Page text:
Healthcare organizations take pride in building and maintaining an effective internal auditing team. A robust internal audit program is crucial to avoid the perils of penalties and overpayments that can sabotage both top and bottom lines. Yet despite their best intentions, healthcare organizations that rely exclusively on internal monitoring and auditing functions – regardless of how effective they may be – can face significant pitfalls.
To ensure that the organization's financial operations are performing to the required standards, it is essential that billing compliance programs go through periodic reviews from an independent, external entity.
External audits and reviews play a key role in evaluating the financial practices of healthcare organizations. For example, most organizations are familiar with the yearly visits from outside accounting firms to conduct the annual financial audit. The team comes in, verifies the books, checks the accuracy of inventory, reviews processes and procedures in the operation and front office, and provides an overall assessment of the company’s financial systems.
Similarly, businesses accredited by quality programs like ISO 9000 are accustomed to having auditors from their registrars come in once or twice a year to review their documentation and operational procedures to make sure they are adhering to the quality standard requirements.
The only sure way to make sure your organization is in control, remains in full compliance, and is collecting all the revenue to which it is entitled is to leverage the power of an experienced third party to validate your program.
Here are five reasons you should strongly consider engaging an outside resource to evaluate your billing compliance program.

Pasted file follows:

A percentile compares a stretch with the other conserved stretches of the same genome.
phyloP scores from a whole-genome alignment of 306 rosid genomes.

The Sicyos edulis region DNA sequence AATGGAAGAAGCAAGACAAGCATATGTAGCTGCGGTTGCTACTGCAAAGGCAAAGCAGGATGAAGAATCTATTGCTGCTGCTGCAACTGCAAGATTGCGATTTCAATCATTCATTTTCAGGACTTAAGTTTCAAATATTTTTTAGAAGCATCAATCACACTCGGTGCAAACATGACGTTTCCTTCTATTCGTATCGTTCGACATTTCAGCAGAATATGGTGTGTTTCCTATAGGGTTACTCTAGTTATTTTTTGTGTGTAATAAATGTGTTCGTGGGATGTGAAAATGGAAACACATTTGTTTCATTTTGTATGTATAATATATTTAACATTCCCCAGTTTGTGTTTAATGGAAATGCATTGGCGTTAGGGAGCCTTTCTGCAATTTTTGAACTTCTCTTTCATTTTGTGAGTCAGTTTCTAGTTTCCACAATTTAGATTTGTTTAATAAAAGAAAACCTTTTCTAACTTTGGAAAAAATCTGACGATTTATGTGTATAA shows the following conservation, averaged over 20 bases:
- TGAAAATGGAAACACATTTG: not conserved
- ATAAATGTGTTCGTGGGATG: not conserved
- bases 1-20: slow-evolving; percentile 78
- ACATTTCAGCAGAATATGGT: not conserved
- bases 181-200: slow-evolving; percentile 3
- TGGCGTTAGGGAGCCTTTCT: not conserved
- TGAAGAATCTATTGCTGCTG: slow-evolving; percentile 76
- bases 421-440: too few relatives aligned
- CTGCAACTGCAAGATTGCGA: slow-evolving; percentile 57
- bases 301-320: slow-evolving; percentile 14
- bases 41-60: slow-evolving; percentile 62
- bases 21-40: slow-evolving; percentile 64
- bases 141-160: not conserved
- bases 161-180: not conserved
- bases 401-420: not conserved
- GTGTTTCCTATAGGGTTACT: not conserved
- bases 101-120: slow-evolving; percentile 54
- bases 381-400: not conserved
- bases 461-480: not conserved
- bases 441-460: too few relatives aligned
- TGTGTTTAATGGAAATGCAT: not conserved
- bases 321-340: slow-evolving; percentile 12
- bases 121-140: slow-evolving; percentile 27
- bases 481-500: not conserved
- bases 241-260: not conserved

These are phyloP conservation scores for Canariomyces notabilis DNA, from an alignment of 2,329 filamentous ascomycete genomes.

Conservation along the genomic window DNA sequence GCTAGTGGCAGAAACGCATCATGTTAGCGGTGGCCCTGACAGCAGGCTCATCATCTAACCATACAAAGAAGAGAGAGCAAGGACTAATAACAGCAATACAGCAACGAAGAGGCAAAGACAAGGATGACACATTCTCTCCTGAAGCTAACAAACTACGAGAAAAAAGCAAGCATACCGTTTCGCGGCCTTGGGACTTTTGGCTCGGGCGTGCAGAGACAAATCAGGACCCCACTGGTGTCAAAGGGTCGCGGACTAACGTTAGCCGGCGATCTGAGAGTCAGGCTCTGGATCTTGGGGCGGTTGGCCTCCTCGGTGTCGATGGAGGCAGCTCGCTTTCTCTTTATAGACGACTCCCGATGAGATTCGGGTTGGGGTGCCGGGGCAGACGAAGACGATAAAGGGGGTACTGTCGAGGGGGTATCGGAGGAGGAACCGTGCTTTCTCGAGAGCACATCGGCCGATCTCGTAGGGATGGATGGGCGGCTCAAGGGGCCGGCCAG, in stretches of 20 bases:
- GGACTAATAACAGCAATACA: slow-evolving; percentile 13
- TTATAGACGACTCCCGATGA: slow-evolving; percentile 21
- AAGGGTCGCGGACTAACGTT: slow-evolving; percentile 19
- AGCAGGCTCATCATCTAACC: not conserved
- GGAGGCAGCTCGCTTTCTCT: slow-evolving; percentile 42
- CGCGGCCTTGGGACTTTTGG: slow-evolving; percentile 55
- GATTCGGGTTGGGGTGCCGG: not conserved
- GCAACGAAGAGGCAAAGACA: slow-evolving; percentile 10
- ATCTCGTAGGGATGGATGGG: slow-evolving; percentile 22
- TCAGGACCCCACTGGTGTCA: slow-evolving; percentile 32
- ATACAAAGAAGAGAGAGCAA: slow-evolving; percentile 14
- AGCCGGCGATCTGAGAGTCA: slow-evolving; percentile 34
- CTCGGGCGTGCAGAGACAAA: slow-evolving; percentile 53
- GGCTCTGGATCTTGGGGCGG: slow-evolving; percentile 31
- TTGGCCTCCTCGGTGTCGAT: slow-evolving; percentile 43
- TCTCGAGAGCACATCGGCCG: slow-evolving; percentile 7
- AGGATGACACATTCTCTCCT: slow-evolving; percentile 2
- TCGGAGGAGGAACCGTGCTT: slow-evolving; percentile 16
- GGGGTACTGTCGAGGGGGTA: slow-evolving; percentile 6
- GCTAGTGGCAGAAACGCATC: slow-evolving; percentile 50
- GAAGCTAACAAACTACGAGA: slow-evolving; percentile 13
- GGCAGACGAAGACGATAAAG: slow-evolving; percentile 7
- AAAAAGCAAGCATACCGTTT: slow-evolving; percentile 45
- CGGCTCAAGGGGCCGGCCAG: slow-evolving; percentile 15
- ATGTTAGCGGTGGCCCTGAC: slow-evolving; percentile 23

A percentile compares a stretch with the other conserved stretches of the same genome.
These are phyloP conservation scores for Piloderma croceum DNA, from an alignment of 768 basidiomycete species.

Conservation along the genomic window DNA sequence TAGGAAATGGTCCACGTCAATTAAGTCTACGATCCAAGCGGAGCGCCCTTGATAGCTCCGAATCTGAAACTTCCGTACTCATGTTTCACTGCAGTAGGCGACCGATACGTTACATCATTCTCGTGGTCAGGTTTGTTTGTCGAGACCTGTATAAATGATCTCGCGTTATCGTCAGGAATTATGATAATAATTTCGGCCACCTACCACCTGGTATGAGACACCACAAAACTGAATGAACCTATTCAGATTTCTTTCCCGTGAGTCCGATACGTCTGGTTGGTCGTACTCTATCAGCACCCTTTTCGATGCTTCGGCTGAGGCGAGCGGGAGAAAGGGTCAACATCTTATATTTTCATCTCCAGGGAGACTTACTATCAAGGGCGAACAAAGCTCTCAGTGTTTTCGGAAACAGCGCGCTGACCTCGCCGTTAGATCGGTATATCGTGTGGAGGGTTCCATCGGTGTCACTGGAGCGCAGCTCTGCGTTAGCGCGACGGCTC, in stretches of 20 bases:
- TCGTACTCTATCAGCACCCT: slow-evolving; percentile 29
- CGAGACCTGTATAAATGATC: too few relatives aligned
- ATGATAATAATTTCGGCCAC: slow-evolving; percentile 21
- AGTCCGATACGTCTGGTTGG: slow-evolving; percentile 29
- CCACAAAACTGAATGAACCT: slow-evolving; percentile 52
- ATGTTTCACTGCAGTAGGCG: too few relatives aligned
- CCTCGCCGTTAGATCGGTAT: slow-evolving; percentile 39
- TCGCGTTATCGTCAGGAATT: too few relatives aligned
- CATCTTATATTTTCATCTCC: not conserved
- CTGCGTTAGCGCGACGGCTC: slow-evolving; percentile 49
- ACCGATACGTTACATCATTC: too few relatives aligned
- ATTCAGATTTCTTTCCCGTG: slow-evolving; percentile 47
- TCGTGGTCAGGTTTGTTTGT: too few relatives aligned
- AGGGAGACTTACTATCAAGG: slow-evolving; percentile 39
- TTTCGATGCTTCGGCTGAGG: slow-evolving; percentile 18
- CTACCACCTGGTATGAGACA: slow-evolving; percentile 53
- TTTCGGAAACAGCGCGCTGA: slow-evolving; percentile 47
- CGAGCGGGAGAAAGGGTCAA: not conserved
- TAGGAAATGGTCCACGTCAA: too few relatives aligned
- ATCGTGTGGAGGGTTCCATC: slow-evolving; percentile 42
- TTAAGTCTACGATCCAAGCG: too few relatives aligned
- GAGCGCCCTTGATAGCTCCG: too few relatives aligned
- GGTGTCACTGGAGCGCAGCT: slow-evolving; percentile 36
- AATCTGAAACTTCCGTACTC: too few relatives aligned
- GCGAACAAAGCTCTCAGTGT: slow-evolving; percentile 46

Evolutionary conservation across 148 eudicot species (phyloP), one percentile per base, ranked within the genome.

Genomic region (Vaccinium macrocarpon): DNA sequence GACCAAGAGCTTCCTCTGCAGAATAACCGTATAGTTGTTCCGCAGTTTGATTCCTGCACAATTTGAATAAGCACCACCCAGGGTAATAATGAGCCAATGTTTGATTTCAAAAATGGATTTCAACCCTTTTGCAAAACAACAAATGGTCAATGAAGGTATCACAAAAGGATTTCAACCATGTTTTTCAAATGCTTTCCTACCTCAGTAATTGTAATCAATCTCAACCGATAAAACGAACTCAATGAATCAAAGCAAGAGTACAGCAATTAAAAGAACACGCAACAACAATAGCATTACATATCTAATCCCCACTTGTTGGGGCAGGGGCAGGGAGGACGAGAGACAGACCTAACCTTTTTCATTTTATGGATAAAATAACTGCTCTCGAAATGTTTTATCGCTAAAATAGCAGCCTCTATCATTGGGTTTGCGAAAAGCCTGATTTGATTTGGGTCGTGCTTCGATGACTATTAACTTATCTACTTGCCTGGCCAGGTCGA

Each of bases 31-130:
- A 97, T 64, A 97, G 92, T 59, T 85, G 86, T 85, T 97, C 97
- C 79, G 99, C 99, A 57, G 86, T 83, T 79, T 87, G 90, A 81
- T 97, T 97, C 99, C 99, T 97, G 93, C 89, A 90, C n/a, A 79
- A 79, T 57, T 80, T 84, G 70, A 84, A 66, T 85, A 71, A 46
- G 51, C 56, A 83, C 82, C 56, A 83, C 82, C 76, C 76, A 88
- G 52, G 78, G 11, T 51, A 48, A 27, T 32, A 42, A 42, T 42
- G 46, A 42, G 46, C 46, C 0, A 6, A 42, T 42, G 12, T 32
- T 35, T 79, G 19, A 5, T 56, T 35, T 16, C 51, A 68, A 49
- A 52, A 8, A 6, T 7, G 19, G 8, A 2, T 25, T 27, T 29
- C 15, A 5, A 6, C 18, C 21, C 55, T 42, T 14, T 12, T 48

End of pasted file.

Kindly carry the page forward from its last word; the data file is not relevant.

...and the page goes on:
1. Additional Resources
The needs and daily responsibilities of the billing compliance team can sometimes be overwhelming. So finding time for the additional work involved in an audit – evaluating the OIG plan, identifying high-risk areas that may be targeted for external audit, monitoring charge capture and coding functions, and conducting denial root cause analysis – can be nearly impossible.
Bringing in a third party with experienced subject matter experts can help accomplish many of these tasks while allowing the internal staff to continue to manage normal business activities. An outside resource provides a keen focus on conducting its review and analyzing data without being sidetracked by day-to-day issues. This will ensure that the review is completed much more quickly than if your overburdened staff took on the task.
2. Objectivity and Independence
Internal audits can sometimes raise a question of conflict of interest. The reason finance and quality groups engage independent third parties to conduct audits is to avoid any appearance of such a conflict. Outside auditors are not unduly influenced by being too close to the people and processes within the organization. A third party can take a dispassionate approach to help uncover weaknesses that could expose your organization to negative regulatory action, or find opportunities that will enhance the financial performance of the organization. Internal auditors can often overlook issues, not out of dishonesty or incompetence, but because of familiarity that can sometimes cause “blind spots.”
An annual external audit provides you with: